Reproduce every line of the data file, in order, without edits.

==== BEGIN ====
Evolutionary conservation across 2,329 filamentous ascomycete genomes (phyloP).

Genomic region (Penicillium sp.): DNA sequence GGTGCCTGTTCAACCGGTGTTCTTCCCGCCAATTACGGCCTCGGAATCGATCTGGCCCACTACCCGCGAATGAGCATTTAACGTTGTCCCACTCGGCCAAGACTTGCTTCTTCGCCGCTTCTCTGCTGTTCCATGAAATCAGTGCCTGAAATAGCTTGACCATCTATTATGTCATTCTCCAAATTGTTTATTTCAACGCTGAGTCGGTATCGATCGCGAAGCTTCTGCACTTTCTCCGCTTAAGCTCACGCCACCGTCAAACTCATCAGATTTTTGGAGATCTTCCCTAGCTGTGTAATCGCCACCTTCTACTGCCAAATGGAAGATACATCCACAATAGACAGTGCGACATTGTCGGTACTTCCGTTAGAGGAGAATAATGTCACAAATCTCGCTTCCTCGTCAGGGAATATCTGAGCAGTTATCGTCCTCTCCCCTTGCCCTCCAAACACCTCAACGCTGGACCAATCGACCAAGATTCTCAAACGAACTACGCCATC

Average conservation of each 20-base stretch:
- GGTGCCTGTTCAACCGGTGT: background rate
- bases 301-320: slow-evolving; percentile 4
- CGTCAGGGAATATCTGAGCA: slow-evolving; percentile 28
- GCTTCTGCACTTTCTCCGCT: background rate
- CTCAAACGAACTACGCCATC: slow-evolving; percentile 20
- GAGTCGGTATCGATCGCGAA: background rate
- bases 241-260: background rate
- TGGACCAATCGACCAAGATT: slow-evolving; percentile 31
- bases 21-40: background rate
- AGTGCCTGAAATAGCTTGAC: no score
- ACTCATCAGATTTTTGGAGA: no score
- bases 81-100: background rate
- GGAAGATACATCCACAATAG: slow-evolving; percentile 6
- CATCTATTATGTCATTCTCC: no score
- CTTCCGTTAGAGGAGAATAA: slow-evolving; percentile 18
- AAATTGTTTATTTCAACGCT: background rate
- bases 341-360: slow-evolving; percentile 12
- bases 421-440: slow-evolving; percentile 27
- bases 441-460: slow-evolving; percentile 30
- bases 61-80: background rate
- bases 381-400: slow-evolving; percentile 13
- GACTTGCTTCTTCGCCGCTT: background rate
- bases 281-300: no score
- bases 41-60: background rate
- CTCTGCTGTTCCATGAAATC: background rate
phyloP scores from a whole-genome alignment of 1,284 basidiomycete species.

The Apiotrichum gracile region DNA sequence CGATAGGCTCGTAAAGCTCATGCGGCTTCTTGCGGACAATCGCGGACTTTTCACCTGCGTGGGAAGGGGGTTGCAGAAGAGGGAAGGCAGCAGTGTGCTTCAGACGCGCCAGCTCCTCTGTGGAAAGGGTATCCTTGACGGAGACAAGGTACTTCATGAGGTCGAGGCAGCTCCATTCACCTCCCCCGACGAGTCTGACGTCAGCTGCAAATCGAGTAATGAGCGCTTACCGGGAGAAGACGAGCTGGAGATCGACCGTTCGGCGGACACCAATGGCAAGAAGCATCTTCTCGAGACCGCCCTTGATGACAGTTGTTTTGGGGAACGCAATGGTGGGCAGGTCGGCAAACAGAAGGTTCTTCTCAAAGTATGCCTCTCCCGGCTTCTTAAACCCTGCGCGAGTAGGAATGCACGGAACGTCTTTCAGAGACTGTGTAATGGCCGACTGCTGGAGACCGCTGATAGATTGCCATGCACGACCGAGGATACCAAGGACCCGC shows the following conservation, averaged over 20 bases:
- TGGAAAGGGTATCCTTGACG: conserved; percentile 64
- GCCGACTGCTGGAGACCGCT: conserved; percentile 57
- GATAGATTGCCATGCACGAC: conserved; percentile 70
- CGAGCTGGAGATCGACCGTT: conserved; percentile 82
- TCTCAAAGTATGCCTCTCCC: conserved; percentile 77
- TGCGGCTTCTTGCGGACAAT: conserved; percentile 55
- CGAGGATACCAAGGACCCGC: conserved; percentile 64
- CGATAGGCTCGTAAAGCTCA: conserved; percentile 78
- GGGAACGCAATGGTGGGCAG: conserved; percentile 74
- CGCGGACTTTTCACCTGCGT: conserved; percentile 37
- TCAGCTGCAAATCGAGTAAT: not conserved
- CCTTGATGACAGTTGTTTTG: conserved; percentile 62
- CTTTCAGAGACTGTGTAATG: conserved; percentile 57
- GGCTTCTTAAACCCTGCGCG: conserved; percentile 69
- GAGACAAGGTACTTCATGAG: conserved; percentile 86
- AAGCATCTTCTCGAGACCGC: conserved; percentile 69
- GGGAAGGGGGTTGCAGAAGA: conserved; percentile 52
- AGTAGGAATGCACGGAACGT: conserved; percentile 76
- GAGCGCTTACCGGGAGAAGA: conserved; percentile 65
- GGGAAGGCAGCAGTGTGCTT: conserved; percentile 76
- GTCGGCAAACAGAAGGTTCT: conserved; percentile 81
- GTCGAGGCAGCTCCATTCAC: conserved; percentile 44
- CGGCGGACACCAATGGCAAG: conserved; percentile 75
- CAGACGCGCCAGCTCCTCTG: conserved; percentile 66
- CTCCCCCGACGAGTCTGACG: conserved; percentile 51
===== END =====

Evolutionary conservation across 2,329 filamentous ascomycete genomes (phyloP).

Genomic region (Penicillium sp.): DNA sequence GGTGCCTGTTCAACCGGTGTTCTTCCCGCCAATTACGGCCTCGGAATCGATCTGGCCCACTACCCGCGAATGAGCATTTAACGTTGTCCCACTCGGCCAAGACTTGCTTCTTCGCCGCTTCTCTGCTGTTCCATGAAATCAGTGCCTGAAATAGCTTGACCATCTATTATGTCATTCTCCAAATTGTTTATTTCAACGCTGAGTCGGTATCGATCGCGAAGCTTCTGCACTTTCTCCGCTTAAGCTCACGCCACCGTCAAACTCATCAGATTTTTGGAGATCTTCCCTAGCTGTGTAATCGCCACCTTCTACTGCCAAATGGAAGATACATCCACAATAGACAGTGCGACATTGTCGGTACTTCCGTTAGAGGAGAATAATGTCACAAATCTCGCTTCCTCGTCAGGGAATATCTGAGCAGTTATCGTCCTCTCCCCTTGCCCTCCAAACACCTCAACGCTGGACCAATCGACCAAGATTCTCAAACGAACTACGCCATC

Average conservation of each 20-base stretch:
- GGTGCCTGTTCAACCGGTGT: background rate
- bases 301-320: slow-evolving; percentile 4
- CGTCAGGGAATATCTGAGCA: slow-evolving; percentile 28
- GCTTCTGCACTTTCTCCGCT: background rate
- CTCAAACGAACTACGCCATC: slow-evolving; percentile 20
- GAGTCGGTATCGATCGCGAA: background rate
- bases 241-260: background rate
- TGGACCAATCGACCAAGATT: slow-evolving; percentile 31
- bases 21-40: background rate
- AGTGCCTGAAATAGCTTGAC: no score
- ACTCATCAGATTTTTGGAGA: no score
- bases 81-100: background rate
- GGAAGATACATCCACAATAG: slow-evolving; percentile 6
- CATCTATTATGTCATTCTCC: no score
- CTTCCGTTAGAGGAGAATAA: slow-evolving; percentile 18
- AAATTGTTTATTTCAACGCT: background rate
- bases 341-360: slow-evolving; percentile 12
- bases 421-440: slow-evolving; percentile 27
- bases 441-460: slow-evolving; percentile 30
- bases 61-80: background rate
- bases 381-400: slow-evolving; percentile 13
- GACTTGCTTCTTCGCCGCTT: background rate
- bases 281-300: no score
- bases 41-60: background rate
- CTCTGCTGTTCCATGAAATC: background rate
phyloP scores from a whole-genome alignment of 1,284 basidiomycete species.

The Apiotrichum gracile region DNA sequence CGATAGGCTCGTAAAGCTCATGCGGCTTCTTGCGGACAATCGCGGACTTTTCACCTGCGTGGGAAGGGGGTTGCAGAAGAGGGAAGGCAGCAGTGTGCTTCAGACGCGCCAGCTCCTCTGTGGAAAGGGTATCCTTGACGGAGACAAGGTACTTCATGAGGTCGAGGCAGCTCCATTCACCTCCCCCGACGAGTCTGACGTCAGCTGCAAATCGAGTAATGAGCGCTTACCGGGAGAAGACGAGCTGGAGATCGACCGTTCGGCGGACACCAATGGCAAGAAGCATCTTCTCGAGACCGCCCTTGATGACAGTTGTTTTGGGGAACGCAATGGTGGGCAGGTCGGCAAACAGAAGGTTCTTCTCAAAGTATGCCTCTCCCGGCTTCTTAAACCCTGCGCGAGTAGGAATGCACGGAACGTCTTTCAGAGACTGTGTAATGGCCGACTGCTGGAGACCGCTGATAGATTGCCATGCACGACCGAGGATACCAAGGACCCGC shows the following conservation, averaged over 20 bases:
- TGGAAAGGGTATCCTTGACG: conserved; percentile 64
- GCCGACTGCTGGAGACCGCT: conserved; percentile 57
- GATAGATTGCCATGCACGAC: conserved; percentile 70
- CGAGCTGGAGATCGACCGTT: conserved; percentile 82
- TCTCAAAGTATGCCTCTCCC: conserved; percentile 77
- TGCGGCTTCTTGCGGACAAT: conserved; percentile 55
- CGAGGATACCAAGGACCCGC: conserved; percentile 64
- CGATAGGCTCGTAAAGCTCA: conserved; percentile 78
- GGGAACGCAATGGTGGGCAG: conserved; percentile 74
- CGCGGACTTTTCACCTGCGT: conserved; percentile 37
- TCAGCTGCAAATCGAGTAAT: not conserved
- CCTTGATGACAGTTGTTTTG: conserved; percentile 62
- CTTTCAGAGACTGTGTAATG: conserved; percentile 57
- GGCTTCTTAAACCCTGCGCG: conserved; percentile 69
- GAGACAAGGTACTTCATGAG: conserved; percentile 86
- AAGCATCTTCTCGAGACCGC: conserved; percentile 69
- GGGAAGGGGGTTGCAGAAGA: conserved; percentile 52
- AGTAGGAATGCACGGAACGT: conserved; percentile 76
- GAGCGCTTACCGGGAGAAGA: conserved; percentile 65
- GGGAAGGCAGCAGTGTGCTT: conserved; percentile 76
- GTCGGCAAACAGAAGGTTCT: conserved; percentile 81
- GTCGAGGCAGCTCCATTCAC: conserved; percentile 44
- CGGCGGACACCAATGGCAAG: conserved; percentile 75
- CAGACGCGCCAGCTCCTCTG: conserved; percentile 66
- CTCCCCCGACGAGTCTGACG: conserved; percentile 51